After buying a fresh bunch of alstroemeria—my favorite for our Ikebana vases by Georgetown Pottery from Georgetown, Maine—I decided to do a test to see if flowers really do last longer in the ikebana than a traditional vase. I have always felt that they last longer, but have never done a side by side before.
The photos will show you the results! After two weeks the flowers in the vase are pretty much shot but the ones in the ikebana are still looking fresh. The secret is that when you put the flowers into the vase, the stem is pierced by the flower frog (the pokey metal piece secured inside) so the stem accepts water into the flower for a longer period of time. I only had to top off the water in the vase once during the two weeks and it still looks full in there today.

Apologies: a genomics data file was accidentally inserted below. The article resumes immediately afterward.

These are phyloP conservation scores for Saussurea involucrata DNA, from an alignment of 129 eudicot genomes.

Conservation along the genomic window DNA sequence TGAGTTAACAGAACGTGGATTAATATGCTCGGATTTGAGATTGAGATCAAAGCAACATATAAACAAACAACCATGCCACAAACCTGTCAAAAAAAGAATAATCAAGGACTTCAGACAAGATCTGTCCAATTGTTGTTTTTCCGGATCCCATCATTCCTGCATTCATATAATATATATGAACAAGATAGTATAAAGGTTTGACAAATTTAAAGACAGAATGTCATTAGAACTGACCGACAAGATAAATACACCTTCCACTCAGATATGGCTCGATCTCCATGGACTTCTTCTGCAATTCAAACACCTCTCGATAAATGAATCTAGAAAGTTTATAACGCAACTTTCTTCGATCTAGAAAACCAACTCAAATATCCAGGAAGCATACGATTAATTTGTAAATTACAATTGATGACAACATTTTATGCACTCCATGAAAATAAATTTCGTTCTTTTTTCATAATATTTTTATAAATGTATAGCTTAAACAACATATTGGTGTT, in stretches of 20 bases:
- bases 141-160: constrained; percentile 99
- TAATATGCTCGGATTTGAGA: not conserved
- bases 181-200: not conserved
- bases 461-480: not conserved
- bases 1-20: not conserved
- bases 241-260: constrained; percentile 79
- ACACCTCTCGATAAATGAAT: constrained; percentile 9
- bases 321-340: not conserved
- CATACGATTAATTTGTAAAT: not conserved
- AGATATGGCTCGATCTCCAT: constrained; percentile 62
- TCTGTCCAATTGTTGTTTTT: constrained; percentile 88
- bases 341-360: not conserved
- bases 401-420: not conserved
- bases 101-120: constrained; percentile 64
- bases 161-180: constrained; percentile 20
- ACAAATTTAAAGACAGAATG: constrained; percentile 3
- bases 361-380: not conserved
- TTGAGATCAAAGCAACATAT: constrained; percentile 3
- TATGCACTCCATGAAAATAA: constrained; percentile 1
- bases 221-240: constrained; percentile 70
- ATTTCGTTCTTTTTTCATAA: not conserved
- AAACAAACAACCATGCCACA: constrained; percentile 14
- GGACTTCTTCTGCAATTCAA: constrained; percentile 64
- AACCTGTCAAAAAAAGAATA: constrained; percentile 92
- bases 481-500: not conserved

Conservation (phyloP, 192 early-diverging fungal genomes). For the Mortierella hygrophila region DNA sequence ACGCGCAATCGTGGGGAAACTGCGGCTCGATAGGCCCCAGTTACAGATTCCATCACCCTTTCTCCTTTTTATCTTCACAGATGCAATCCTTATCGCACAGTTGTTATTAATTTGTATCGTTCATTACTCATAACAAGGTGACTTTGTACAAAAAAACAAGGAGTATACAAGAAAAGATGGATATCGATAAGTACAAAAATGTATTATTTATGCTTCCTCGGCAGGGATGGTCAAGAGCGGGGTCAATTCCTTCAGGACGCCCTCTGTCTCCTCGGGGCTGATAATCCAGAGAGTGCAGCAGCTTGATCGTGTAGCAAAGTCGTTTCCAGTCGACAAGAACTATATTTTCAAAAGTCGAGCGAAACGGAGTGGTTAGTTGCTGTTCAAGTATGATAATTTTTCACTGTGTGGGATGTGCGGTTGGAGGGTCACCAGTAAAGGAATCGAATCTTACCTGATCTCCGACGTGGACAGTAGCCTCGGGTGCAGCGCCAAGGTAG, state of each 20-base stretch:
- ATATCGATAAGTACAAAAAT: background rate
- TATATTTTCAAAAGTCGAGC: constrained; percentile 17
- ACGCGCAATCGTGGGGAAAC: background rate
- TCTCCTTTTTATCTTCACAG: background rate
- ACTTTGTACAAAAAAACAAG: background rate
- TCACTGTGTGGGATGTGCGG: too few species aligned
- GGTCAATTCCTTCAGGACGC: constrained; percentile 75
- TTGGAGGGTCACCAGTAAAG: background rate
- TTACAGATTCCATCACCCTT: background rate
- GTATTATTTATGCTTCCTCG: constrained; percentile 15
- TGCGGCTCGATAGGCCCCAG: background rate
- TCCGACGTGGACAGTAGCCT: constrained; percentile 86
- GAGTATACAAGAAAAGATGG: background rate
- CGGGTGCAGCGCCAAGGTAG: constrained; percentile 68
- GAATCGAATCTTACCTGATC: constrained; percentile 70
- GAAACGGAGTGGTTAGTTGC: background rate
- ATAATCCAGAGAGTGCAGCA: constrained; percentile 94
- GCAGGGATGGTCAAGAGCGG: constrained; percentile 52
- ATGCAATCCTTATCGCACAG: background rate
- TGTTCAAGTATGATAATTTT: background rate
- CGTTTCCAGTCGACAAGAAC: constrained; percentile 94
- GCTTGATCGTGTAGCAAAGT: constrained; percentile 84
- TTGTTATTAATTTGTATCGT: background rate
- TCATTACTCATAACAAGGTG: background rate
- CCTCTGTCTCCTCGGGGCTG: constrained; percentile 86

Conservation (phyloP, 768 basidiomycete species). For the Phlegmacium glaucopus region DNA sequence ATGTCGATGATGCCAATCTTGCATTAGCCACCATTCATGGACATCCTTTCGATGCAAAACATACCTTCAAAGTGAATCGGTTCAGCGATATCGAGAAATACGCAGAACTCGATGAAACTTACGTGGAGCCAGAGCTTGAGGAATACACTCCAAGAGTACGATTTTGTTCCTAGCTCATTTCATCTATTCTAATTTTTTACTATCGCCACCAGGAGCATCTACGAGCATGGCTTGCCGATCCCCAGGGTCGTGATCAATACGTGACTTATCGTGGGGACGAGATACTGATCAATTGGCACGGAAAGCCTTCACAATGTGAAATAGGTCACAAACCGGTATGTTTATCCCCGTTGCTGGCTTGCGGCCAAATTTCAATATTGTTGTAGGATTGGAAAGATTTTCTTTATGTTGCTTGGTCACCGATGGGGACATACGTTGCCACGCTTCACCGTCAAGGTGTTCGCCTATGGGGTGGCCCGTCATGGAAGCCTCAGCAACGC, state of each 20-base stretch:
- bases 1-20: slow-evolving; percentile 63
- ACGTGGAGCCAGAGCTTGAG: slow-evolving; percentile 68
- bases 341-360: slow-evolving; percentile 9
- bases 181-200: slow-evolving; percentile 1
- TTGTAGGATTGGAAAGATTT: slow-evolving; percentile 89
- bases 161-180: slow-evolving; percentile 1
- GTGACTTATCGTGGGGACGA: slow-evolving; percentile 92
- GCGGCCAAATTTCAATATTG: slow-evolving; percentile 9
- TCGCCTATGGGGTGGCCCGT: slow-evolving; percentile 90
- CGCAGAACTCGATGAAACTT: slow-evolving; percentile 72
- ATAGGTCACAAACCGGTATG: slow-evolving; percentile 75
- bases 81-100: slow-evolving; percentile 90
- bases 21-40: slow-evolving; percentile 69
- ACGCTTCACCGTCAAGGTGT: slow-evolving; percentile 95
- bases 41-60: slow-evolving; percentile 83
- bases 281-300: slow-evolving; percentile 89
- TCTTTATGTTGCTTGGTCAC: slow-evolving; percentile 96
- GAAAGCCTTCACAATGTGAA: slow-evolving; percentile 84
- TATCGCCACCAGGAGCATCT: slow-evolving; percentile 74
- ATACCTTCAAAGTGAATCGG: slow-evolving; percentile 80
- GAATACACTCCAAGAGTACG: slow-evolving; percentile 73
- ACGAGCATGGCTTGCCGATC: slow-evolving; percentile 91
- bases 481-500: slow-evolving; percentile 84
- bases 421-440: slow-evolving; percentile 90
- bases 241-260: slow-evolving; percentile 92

According to Wikipedia, “Ikebana is the Japanese art of flower arrangement, also known as kadō (the “way of flowers”). The tradition dates back to the 7th century when floral offerings were made at altars. Later they were placed in the tokonoma alcove of a home. Ikebana reached its first zenith in the 16th century under the influence of Buddhist teamasters and has grown over the centuries, with over 1000 different schools in Japan and abroad.”
We like them because it’s a beautiful way of showing a single stem or bloom, you don’t always need a full vase. Japanese Iris is especially nice in these.